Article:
Devon Welsh On Ending Majical Cloudz and His Hopeful Solo Debut: 'I Put Energy Into' Being Kinder to Myself

Devon Welsh
Christopher Honeywell

Devon Welsh

There’s always been a generous spirit to the way Devon Welsh makes music, even if it could get a little confrontational in its intimacy. “Can I try to be you/ Can I dress up in your clothes and be somebody new?” he asked on one song by his old band, Majical Cloudz. “Hey man, sooner or later you’ll be dead,” he sang on another. The simple yet uncomfortably direct songs he wrote back then were rooted in a place of complete honesty as they poked against the darkness.

Welsh has taken it relatively easy since the band called it quits in 2016, choosing to gradually work on his solo music and the experimental side project Belave. His solo debut, Dream Songs (out now), is the result of those years of actively avoiding his unlikely stint in the spotlight, which included a tour with Lorde in 2014. “When Majical Cloudz ended, I was interested in taking a break from trying to hustle or trying to put myself out there and make money and engage with the music industry,” Welsh tells Billboard during a phone interview.

The new music borrows certain elements of what made his last project tick -- minimalist song structures, with Welsh’s tender, imposing baritone at the forefront -- but swaps out former bandmate Matthew Otto’s skeletal electronic backbone for lush string arrangements. They’re sprightly and purposeful on “By the Daylight,” gut-wrenchingly solemn on “Dreams Have Pushed You Around.” But even at their most serious, the songs of his solo album still resemble a more optimistic enterprise than his other projects.

Welsh usually delivers his lyrics with the conviction of a day-drunk street preacher, one who needs you to hear this one last thing because your life might depend on it. On Dream Songs, however, he’s more like a wizened minister who’s accrued a lifetime of answers and is now solely concerned with transferring that energy to others. Welsh says that, if anything, his college background in religious studies and drama informed the way he wants to worm into his listeners' lives.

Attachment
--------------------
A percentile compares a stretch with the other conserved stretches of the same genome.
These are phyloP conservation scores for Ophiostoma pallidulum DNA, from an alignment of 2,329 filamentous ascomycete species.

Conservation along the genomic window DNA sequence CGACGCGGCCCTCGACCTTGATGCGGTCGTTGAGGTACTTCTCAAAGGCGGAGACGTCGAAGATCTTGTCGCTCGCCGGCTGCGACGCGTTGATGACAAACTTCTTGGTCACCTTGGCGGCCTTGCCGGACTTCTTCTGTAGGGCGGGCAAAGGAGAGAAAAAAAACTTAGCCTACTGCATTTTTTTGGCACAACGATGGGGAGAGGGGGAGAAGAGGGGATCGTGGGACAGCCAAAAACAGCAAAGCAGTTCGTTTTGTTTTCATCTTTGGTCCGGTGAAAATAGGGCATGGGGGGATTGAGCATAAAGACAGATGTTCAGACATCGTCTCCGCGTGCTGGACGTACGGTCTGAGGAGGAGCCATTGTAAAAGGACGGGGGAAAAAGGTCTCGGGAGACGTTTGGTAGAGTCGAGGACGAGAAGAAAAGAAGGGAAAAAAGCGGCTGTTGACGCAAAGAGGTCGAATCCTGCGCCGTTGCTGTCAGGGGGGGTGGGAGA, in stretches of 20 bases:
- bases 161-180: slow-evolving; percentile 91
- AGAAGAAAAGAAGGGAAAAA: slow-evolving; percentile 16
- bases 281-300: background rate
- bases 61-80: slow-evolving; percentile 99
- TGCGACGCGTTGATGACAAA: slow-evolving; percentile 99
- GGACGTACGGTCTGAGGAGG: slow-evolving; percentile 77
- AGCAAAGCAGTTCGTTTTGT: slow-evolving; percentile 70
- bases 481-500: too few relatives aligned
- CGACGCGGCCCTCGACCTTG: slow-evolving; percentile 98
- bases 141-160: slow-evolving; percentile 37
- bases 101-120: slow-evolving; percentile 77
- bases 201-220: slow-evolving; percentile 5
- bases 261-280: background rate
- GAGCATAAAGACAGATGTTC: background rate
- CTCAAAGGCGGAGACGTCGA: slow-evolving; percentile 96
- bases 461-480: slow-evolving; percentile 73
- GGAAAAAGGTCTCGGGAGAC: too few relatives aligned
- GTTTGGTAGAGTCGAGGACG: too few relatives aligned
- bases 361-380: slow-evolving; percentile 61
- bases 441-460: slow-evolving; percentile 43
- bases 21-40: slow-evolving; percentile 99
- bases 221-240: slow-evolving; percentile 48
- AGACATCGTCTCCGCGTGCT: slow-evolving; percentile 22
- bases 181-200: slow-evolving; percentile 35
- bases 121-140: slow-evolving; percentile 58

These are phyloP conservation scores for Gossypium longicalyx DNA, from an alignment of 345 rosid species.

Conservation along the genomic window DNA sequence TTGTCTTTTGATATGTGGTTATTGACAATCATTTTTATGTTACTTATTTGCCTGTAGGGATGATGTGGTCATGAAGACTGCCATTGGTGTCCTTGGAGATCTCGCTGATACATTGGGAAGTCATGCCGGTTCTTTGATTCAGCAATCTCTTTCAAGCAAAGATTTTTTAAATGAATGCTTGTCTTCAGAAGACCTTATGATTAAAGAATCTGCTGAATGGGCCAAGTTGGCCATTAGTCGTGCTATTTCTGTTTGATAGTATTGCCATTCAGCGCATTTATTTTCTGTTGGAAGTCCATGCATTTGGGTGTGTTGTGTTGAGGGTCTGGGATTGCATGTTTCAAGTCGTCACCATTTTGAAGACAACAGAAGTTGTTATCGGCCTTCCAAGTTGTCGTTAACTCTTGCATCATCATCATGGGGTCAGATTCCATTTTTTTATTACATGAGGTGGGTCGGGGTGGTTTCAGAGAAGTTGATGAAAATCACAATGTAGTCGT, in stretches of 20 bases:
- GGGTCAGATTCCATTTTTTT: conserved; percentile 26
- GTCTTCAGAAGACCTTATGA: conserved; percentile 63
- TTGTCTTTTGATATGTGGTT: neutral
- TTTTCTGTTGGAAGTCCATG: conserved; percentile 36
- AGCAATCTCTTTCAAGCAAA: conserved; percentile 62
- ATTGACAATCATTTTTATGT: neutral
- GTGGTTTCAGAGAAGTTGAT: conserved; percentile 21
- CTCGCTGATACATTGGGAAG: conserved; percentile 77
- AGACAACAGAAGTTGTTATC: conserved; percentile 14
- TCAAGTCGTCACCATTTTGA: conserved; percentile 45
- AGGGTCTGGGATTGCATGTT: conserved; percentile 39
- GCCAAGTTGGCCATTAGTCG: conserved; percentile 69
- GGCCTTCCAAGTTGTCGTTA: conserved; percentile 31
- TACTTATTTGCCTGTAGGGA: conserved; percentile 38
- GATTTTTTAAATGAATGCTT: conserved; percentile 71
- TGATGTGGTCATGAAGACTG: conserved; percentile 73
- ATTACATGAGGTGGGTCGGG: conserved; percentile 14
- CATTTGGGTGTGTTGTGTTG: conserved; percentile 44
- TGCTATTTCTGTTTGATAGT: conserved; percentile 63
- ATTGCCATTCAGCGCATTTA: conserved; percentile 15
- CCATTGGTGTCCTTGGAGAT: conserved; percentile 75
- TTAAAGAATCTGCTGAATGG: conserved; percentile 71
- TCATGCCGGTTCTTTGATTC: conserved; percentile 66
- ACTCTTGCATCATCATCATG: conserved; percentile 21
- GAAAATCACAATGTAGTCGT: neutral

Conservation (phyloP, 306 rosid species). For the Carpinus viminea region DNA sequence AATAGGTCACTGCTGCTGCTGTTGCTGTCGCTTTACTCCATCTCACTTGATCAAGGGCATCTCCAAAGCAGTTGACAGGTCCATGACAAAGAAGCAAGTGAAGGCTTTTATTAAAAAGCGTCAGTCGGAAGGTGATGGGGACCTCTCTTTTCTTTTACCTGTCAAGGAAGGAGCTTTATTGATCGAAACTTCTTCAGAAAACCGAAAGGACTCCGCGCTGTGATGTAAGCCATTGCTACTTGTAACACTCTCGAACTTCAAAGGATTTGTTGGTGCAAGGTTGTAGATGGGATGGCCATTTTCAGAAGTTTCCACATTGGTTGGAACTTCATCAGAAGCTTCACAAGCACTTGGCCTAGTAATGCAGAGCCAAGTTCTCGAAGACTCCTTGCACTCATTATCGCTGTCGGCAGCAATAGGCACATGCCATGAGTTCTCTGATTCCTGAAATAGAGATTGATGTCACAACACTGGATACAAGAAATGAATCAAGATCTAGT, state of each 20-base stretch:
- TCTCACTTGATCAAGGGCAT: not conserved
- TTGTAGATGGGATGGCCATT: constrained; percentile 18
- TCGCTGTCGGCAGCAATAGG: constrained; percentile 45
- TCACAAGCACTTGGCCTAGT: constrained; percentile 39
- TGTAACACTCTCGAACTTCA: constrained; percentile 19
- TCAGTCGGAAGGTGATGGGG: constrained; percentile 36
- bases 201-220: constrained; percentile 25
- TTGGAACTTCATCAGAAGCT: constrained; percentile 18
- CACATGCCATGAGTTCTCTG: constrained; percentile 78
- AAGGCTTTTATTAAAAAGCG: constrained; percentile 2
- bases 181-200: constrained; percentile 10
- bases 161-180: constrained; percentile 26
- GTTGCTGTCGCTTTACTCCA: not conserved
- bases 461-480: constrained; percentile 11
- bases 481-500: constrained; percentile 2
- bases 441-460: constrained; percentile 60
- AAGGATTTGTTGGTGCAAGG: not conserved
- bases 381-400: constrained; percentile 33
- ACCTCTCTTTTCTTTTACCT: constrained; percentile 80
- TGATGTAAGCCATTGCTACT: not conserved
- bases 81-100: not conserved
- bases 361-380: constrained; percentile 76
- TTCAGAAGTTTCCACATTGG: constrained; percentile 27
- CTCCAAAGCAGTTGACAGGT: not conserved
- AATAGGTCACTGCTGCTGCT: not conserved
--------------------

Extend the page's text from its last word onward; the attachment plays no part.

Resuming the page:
“I think that was another angle into music and into finding my way into what I would do with Majical Cloudz and now doing this,” he says. “I think it’s nice to be able to connect with people on the level of their interior worlds and effect that in a positive way.” Below, he tells Billboard about the end of Majical Cloudz, releasing music on his own label and the philosophy behind his live shows. 

When you walked away from Majical Cloudz, it seemed like it was at the peak of its popularity. Were you ever concerned about leaving at the height of its powers?

I was, for sure. I mean, the part of making that decision that was difficult was the idea of, "I’ve got something going now, I have this artistic project that is kind of commercially successful, there are fans of it." And one sliver of the thought process came from people like my parents or people who were thinking more pragmatically, like, “Are you sure this is what you want to do? Because this is your career, this is something that’s working out for you.”

I think if I had to kind of analyze it, I started Majical Cloudz, and then fairly quickly it seemed that people were interested in it. I felt young, I felt naive. I didn’t really know anything about the music industry or what the actual experience of being a working musician was like.

And you’ve mostly gone a different route for Dream Songs, at least with distribution. You’re putting it out independently. What made you want to forego labels this time?